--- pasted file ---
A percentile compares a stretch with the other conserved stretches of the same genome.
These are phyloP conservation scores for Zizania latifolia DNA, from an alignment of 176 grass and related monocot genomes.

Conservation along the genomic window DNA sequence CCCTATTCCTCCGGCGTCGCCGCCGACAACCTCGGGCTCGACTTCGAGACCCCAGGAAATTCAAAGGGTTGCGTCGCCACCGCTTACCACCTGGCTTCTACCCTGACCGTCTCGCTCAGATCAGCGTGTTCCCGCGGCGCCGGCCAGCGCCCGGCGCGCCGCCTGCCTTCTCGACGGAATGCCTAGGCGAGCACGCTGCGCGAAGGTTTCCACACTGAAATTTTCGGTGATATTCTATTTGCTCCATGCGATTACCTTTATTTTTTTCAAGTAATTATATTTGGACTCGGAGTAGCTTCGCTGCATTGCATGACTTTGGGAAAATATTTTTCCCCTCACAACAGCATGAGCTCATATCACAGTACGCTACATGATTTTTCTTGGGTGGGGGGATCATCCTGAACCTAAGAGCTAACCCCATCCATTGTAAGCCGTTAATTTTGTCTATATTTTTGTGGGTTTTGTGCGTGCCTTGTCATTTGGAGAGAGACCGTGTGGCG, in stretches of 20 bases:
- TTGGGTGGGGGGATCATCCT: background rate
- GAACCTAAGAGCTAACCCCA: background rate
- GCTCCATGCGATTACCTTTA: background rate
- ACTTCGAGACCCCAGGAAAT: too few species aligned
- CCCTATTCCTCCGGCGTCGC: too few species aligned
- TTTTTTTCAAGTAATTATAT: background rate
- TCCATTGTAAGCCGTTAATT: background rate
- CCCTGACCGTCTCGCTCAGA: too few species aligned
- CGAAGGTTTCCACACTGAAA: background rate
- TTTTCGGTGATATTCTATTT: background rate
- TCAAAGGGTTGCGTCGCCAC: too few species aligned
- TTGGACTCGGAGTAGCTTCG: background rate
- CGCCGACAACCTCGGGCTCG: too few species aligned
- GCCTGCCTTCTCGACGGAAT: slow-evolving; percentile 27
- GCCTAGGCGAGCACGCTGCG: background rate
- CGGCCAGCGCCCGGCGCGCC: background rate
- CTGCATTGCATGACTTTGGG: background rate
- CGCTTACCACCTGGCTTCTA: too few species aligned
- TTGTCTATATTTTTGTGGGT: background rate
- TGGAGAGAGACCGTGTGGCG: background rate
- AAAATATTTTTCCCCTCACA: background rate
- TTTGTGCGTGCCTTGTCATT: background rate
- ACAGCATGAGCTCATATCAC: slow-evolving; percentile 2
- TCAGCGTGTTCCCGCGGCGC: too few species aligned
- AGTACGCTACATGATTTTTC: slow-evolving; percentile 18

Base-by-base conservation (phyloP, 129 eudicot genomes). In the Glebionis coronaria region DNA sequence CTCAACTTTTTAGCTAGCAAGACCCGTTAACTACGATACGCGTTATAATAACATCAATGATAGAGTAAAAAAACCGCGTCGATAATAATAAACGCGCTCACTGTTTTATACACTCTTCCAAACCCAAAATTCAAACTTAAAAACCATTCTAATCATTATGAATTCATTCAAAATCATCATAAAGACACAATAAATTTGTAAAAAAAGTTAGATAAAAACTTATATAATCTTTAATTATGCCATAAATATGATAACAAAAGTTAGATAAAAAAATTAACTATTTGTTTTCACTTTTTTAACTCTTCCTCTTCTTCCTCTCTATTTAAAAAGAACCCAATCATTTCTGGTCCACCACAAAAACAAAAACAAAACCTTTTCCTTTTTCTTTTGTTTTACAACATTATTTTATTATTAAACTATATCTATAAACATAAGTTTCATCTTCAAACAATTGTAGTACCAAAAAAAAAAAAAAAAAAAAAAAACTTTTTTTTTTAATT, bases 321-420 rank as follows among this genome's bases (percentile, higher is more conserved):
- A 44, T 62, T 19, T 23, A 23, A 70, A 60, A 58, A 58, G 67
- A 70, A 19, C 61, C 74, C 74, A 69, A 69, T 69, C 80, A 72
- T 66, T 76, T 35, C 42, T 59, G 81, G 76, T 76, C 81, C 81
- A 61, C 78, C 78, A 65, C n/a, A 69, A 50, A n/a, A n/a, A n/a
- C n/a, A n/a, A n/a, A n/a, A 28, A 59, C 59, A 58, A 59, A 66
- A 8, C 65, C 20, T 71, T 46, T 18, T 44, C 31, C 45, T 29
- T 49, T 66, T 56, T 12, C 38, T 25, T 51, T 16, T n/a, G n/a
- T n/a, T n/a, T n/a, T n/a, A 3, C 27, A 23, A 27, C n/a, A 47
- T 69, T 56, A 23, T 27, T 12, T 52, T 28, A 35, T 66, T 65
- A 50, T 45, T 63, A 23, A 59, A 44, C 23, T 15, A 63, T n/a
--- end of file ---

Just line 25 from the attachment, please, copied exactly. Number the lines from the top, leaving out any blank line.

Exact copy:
- TTTGTGCGTGCCTTGTCATT: background rate